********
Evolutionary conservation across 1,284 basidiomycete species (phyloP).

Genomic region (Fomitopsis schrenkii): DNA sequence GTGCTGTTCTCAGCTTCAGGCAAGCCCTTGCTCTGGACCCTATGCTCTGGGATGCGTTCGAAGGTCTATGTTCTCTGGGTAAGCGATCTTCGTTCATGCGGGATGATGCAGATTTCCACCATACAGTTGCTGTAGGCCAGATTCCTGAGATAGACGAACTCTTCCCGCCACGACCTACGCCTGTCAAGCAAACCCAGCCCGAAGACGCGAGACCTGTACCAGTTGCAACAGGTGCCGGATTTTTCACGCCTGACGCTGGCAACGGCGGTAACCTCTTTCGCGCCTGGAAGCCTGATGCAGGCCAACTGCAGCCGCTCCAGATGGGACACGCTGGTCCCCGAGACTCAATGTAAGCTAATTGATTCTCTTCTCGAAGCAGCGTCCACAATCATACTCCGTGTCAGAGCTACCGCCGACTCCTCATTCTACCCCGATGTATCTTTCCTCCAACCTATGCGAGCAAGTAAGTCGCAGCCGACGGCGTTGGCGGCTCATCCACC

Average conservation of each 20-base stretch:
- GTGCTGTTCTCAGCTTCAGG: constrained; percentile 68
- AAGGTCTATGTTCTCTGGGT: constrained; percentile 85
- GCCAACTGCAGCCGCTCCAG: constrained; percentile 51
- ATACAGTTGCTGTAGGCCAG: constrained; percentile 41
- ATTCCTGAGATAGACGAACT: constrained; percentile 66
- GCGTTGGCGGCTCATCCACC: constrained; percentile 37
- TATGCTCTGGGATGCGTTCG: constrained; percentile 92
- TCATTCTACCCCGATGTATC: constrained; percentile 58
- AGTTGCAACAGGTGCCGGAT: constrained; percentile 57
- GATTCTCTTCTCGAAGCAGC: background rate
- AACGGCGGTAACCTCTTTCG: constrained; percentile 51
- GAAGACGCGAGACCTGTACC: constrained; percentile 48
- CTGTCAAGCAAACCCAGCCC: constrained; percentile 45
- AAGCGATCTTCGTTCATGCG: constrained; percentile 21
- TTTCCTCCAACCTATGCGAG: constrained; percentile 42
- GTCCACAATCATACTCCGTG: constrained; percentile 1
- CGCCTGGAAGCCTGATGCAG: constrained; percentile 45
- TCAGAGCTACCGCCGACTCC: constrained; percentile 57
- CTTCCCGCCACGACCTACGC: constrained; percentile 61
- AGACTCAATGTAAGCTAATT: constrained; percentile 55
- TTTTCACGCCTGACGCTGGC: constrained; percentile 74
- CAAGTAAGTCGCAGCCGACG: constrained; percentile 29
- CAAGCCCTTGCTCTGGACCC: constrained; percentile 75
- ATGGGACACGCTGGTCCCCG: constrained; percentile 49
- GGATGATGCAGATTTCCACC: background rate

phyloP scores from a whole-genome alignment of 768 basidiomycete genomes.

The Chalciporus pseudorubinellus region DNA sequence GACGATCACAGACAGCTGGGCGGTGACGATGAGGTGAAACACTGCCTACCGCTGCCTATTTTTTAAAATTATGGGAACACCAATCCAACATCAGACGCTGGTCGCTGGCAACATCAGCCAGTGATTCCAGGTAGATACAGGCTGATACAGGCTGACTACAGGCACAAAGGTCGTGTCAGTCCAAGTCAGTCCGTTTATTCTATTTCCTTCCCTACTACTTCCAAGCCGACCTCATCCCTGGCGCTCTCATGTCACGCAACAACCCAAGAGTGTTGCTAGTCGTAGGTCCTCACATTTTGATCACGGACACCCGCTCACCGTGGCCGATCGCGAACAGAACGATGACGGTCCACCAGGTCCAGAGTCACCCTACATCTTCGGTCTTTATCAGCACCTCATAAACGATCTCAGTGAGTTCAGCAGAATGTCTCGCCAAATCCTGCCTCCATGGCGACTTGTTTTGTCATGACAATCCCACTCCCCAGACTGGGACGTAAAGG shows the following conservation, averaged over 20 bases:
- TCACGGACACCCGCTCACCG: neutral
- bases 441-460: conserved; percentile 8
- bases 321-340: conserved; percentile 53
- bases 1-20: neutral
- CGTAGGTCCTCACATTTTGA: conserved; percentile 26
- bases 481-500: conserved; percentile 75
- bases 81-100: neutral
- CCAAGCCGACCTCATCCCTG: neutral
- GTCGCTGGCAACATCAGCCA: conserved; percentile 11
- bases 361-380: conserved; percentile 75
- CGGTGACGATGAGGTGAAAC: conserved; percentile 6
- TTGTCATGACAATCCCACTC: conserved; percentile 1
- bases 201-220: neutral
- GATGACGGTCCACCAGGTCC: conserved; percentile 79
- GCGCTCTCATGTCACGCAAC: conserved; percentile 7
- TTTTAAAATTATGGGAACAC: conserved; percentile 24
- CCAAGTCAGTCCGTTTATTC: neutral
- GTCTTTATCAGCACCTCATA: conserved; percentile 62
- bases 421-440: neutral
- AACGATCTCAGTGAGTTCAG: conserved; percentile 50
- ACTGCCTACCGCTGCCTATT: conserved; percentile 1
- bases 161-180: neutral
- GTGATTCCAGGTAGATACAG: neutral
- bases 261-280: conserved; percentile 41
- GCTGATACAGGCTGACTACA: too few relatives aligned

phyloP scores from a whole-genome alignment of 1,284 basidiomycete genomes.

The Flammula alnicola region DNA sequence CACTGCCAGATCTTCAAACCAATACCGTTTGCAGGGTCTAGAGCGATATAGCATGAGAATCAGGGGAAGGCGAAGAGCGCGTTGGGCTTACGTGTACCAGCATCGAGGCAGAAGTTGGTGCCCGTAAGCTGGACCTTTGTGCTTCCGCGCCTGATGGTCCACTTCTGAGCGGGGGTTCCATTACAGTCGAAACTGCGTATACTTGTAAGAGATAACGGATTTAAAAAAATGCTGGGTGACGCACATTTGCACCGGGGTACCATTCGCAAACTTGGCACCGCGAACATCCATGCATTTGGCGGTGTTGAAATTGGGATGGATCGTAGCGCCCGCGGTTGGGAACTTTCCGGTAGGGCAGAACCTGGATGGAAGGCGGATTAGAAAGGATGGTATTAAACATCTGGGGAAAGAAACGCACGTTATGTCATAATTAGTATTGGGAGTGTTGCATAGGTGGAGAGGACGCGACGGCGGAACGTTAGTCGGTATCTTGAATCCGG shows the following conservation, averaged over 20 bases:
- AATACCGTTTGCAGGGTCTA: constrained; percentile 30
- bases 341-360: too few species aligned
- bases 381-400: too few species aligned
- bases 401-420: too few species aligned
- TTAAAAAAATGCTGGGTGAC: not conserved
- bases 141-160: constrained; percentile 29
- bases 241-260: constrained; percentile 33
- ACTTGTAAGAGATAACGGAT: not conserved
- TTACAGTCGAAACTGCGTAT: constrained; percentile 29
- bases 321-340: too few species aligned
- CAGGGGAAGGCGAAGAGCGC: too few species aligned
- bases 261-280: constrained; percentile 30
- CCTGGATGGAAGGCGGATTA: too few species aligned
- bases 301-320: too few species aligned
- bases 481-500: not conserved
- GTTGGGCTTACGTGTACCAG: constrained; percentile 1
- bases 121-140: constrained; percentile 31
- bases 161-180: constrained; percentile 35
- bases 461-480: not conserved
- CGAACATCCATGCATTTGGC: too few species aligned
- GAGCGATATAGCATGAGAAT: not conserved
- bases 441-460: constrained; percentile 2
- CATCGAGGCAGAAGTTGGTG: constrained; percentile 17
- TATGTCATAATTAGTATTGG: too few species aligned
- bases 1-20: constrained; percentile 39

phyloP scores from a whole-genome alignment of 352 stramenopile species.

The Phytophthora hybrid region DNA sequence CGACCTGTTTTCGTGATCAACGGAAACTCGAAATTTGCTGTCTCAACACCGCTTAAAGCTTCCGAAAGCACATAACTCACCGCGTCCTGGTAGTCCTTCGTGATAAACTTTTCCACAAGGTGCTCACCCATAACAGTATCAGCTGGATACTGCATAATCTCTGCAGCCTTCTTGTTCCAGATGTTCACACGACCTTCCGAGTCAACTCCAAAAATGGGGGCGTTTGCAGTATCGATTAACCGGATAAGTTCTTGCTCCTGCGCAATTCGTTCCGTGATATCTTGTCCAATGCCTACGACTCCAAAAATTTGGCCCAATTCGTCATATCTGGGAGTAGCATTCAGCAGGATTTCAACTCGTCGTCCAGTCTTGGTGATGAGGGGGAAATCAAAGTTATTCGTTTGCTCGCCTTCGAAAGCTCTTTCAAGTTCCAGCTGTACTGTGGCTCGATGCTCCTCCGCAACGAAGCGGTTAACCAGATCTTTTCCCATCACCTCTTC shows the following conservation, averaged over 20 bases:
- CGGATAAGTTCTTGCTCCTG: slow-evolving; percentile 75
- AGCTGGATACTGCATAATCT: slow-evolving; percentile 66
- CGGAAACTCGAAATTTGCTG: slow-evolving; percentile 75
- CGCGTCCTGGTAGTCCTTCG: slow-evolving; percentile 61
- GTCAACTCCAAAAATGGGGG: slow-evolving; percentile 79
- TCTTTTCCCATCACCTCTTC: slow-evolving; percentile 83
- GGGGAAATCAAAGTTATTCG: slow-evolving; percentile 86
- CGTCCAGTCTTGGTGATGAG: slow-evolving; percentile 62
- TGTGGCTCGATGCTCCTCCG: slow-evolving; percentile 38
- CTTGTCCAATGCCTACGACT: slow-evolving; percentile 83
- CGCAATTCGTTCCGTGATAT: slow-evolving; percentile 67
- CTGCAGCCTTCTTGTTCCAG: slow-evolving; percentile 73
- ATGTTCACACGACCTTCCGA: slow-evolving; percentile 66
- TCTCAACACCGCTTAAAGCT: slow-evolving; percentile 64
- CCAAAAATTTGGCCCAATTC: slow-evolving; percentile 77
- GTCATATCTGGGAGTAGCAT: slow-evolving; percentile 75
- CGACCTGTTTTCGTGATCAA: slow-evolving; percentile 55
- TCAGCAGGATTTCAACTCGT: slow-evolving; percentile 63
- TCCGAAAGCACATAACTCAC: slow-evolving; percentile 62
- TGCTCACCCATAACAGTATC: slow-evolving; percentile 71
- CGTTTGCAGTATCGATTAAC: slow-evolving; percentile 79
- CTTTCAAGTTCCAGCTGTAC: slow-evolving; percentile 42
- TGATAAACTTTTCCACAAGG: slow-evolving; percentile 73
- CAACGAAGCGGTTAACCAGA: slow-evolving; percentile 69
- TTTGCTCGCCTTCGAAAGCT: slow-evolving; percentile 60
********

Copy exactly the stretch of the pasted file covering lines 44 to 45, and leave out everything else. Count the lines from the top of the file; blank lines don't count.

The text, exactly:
- GATGACGGTCCACCAGGTCC: conserved; percentile 79
- GCGCTCTCATGTCACGCAAC: conserved; percentile 7